Cassava is fast becoming Uganda’s newest staple food.
Many farming families, estimated at around 60 per cent, are dependent on agriculture. In northern Uganda, where some plants such as maize have been ravaged by severe drought, cassava fields have weathered the times.
Sam Nek, a farmer in Lira, says harsh climate does not worry him any more since he started growing cassava in 2017.
“I used to grow maize, but since I turned to cassava farming, I do not worry about the drought,” Nek says.
There was a concerted effort to boost cassava growing in northern Uganda through a World Bank funding towards Agricultural Technology and Agribusiness Advisory Services (ATAAS) project.
Samson Obong, an agronomist at Ngetta Zonal Agricultural Research Development Institute (Ngetta ZARDI) in Lira District, who taught farmers about maximising cassava yields during the Farm Clinic last Saturday, said poor agricultural techniques still hold back production.
“When farmers fail to achieve more than 10 tonnes per acre, it keeps them in a cycle of extreme poverty,” Obong said.
The good news is that Ngetta ZARDI’s deputy Director General, Dr Imelda Kashaija, has confirmed that NARO has developed up to 23 cassava varieties that are early maturing, drought and salinity resistant as well as tolerant to diseases.
In Uganda, there are several cassava varieties. Some farmers still prefer to grow indigenous plants but according to NARO, the best varieties are NASE19, NASE14 as well as NAROCASS 1 and 2.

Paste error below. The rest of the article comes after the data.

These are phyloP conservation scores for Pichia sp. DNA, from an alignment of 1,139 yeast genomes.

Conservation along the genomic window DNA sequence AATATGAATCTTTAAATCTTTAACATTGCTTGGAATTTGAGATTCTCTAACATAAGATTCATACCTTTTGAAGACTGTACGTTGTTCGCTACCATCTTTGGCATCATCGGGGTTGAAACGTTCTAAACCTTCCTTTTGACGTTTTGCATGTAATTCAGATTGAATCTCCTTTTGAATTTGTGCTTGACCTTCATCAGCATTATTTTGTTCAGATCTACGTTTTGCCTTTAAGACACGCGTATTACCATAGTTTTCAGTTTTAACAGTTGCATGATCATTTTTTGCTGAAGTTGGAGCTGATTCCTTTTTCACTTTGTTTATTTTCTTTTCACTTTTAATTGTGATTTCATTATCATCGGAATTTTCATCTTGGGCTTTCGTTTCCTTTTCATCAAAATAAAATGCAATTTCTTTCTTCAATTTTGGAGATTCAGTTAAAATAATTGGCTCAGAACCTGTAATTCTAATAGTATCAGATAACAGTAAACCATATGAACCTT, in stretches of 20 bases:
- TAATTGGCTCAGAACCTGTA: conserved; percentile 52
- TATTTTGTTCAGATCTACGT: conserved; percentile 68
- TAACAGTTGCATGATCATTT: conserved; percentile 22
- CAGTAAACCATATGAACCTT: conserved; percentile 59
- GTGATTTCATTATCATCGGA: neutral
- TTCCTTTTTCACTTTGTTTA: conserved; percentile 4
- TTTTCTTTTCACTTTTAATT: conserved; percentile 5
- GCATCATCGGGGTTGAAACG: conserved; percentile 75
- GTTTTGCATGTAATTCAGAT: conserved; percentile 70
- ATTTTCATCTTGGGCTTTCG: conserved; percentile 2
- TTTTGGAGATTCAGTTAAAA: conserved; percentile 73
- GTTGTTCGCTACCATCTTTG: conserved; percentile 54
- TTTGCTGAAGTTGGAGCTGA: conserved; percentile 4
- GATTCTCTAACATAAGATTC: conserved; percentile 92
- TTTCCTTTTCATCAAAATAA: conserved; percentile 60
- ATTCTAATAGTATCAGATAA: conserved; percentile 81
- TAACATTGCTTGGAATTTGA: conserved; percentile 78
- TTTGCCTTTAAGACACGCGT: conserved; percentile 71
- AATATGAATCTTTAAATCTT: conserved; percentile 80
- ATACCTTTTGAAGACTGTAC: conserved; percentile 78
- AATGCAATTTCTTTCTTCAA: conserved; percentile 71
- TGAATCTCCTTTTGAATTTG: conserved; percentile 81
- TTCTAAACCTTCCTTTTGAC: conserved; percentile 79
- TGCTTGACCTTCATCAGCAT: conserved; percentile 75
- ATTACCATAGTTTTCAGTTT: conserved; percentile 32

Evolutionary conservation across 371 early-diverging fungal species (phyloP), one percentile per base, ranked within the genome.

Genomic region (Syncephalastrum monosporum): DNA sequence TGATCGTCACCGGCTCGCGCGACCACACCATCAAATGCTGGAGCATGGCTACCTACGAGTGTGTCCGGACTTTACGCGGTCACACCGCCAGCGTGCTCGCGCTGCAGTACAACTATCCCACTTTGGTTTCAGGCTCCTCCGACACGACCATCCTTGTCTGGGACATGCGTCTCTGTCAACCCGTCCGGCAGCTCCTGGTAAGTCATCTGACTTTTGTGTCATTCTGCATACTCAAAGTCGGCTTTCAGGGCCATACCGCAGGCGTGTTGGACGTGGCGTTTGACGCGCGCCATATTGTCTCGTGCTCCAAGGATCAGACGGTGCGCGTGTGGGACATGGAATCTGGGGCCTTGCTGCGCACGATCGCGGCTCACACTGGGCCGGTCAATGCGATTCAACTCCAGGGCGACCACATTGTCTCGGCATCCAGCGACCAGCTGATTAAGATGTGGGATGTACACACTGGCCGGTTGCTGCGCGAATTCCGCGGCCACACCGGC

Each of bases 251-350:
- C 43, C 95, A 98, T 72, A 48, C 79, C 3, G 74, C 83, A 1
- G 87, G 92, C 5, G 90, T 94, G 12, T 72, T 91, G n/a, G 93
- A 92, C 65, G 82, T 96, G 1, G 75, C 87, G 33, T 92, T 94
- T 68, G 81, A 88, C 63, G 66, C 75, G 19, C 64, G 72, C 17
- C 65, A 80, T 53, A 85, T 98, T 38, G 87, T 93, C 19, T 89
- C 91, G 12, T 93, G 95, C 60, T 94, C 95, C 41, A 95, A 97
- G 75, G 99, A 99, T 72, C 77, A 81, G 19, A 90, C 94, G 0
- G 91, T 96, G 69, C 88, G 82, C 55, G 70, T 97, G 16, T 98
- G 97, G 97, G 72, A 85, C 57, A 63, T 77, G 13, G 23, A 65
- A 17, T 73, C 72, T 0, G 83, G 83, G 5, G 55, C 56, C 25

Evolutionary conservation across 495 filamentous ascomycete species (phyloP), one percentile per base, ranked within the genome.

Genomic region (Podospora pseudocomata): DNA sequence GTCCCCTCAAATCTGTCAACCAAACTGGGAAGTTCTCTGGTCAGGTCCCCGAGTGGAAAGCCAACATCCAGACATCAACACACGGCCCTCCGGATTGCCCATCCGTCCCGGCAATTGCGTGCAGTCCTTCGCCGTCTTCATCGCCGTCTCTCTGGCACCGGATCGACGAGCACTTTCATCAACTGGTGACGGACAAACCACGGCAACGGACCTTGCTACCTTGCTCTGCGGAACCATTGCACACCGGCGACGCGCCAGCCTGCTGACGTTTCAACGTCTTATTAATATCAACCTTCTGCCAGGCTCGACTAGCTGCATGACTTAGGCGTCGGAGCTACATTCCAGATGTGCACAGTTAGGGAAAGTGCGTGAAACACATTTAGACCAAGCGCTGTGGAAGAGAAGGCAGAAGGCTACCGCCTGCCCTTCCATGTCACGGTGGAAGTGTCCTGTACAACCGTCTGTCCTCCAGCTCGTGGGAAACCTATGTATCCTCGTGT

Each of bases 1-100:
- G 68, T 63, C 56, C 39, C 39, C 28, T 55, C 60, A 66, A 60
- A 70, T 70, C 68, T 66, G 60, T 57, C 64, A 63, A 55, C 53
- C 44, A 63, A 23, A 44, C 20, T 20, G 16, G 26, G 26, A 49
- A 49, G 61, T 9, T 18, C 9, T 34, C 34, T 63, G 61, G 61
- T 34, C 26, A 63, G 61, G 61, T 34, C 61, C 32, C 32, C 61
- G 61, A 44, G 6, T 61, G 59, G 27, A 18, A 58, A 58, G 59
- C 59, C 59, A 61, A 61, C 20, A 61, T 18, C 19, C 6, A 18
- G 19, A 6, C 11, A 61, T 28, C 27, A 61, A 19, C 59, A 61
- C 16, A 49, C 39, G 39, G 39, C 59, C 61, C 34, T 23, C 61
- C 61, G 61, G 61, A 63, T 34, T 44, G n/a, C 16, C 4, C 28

Alfred Kumakech, a research officer at Ngetta ZARDI, says choosing a suitable variety is crucial.
Improved varieties share similar traits such as being tolerant to drought, resistant to mosaic and cassava brown streak diseases while giving high yields.
NASE varieties were introduced in 2011 but the latter is more popular for its high productivity. NAROCASS 1 has gained more popularity over the more disease resistant NAROCASS 2 because its higher yields are the bait.
What to plant
Obong says NARO multiplies seeds but works with private partners for wider reach.
He advises farmers to accept stems that are 2-4 cm thick, from the strongest plants which are not diseased and have already produced tubers.
“Don’t take the tender parts and the hardest part. Only the middle stem is ideal for cutting,” he explains.
These stems should be about 20cm-25cm, which is roughly the length of two ball pens.
He says that a stem should have about five to eight nodes to give it higher chances of germinating.
He advises that stems should not be planted immediately but rather be first rested for at least 10 days in a cool and dry place.
Obong says from plant to plant, the distance should be 1×1 metre, which is roughly one stride of an adult. This can be increased to 1.5 metres if inter-cropped.
Stems can be planted horizontally or vertically.
When planted horizontally, the hole to be dug should be between 10cm-15cm deep. If the farmer chooses to plant vertically, two thirds of the stem must be buried. One needs about six bags of stems per acre.